Supporters of soy and other sauces square off in ongoing difference of opinion among Japanese foodies.

Fried eggs have sort of a unique position in the Japanese culinary world. The style most familiar in the west, where you have an unbroken yolk in the center of a roughly circular white (called medamayaki in Japanese), wasn’t all that widely eaten in Japan before the country came into closer contact with other cultures. At the same time, Japan has its own kind of fried egg, called tamagoyaki, which is cooked in a frying pan and resembles an omelet in cube form, so the idea of cooking eggs in a pan isn’t completely foreign either.

The result is that fried eggs, in the medamayaki style, sort of straddle the division between Japanese food and Western food in a lot of Japanese people’s minds. That often leads to differences of opinion as to what the best choice of condiment is for them, and recently that debate flared up amongst the staff at famed anime production house Studio Ghibli.

Some of the animators said soy sauce was the best option, while others championed “sauce,” which, by itself with no other descriptors, in Japan usually refers to a Worchester-like sauce with savory and sweet notes. Still others were of the mindset that no sauce of any kind, and just a sprinkling of salt, is the way to go.

This being the Ghibli studio where the discussion was taking place, naturally company co-founder Hayao Miyzaki was in earshot. He weighed in with his opinion, and apparently it was weighty enough to swiftly settle the matter, according to the official Studio Ghibli Twitter account.

“Our debate over whether sauce, soy sauce, or salt is the best for fried eggs was immediately ended when Miyazaki-san simply said ‘Fried eggs are Western food, so sauce is the best for them.”

As convincing as the argument was for the Ghibli staff, though, it’s not airtight. The two foods “sauce” is most commonly added to in Japan are tonkatsu (pork cutlets) and croquettes. The first is generally considered Japanese food nowadays, and the second, though originally hailing from overseas, has sort of evolved into its own thing in Japan, so “Sauce is for Western food” isn’t a hard-and-fast foodie tenet. There’s also the fact that Japanese “sauce” tends to be a little sweeter than orthodox Worchester too, its flavor arranged to please Japanese palettes, so “Sauce for eggs” isn’t really adhering to historical precedent either.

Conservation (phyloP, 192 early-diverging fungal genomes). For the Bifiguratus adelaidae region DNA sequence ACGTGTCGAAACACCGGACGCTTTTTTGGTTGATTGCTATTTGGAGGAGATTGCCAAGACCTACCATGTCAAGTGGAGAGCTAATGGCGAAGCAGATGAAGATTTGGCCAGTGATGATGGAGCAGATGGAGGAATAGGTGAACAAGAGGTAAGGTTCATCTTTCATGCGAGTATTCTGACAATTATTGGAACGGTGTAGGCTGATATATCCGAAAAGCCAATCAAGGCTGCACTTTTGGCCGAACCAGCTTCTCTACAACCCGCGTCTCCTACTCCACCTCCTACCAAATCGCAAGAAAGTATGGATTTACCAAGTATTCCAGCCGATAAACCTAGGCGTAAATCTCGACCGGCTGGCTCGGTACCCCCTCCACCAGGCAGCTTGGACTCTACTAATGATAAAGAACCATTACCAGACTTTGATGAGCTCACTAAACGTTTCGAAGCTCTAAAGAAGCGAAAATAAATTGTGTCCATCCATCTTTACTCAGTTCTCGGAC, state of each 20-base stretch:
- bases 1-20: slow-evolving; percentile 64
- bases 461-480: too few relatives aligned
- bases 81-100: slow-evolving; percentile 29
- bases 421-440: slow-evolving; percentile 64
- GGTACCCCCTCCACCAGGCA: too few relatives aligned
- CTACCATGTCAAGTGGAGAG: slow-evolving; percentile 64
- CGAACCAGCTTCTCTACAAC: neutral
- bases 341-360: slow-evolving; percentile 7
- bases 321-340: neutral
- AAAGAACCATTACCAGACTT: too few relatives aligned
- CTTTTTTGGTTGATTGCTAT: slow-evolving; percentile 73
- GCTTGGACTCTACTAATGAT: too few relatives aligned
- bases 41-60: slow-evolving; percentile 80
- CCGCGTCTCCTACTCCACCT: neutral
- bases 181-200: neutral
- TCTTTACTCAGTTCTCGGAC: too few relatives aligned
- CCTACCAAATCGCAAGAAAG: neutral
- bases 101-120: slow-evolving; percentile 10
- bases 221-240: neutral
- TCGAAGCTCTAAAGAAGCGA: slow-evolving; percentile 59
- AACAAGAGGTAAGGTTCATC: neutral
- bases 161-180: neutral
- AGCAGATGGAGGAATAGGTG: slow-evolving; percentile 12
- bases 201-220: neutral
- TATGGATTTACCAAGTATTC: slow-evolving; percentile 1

Ghibli fan Twitter users were quick to offer their own opinions on the matter, chiming in with responses like:

“By [Miyazaki’s logic], we should start putting soy sauce on okonomiyaki [since it’s a Japanese food].”
“I guess I just always assumed he liked his eggs with nothing on them, or maybe just some salt. They don’t put anything on their fried eggs in Ghibli anime.”
“Those fried eggs in Laputa and Howl look so good!”
“All of a sudden I’m craving a tsukimi burger.”
“Anybody else with me on team ketchup?”

Seeing how varied the reactions were, the Ghibli Twitter account quickly staged a poll, which garnered 179,223 responses and produced the following results for best fried egg seasoning:

1. Soy sauce (53.1 percent)
2. Salt and pepper (31.7 percent)
3. Sauce (10 percent)
4. Mayonnaise (5.2 percent)

After the poll, Ghibli sent out a follow-up message. “We now understand just how important the choice of fried egg topping is to everyone. We quickly told the results to sauce supporter Miyazaki-san.”

Miyazaki’s response?

“Ah, is that so?”

Ultimately, the choice of fried egg topping is up to you. Should you ever find yourself in a situation where you’re going to be cooking breakfast for the director of My Neighbor Totoro and Spirited Away, though, you might want to make sure you’ve got a bottle of “sauce” in your kitchen.

Source: Twitter/@JP_GHIBLI
Top image: Studio Ghibli
Insert image: Studio Ghibli
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Follow Casey on Twitter, where he’s probably pouring a whole lot of black pepper onto some eggs right now.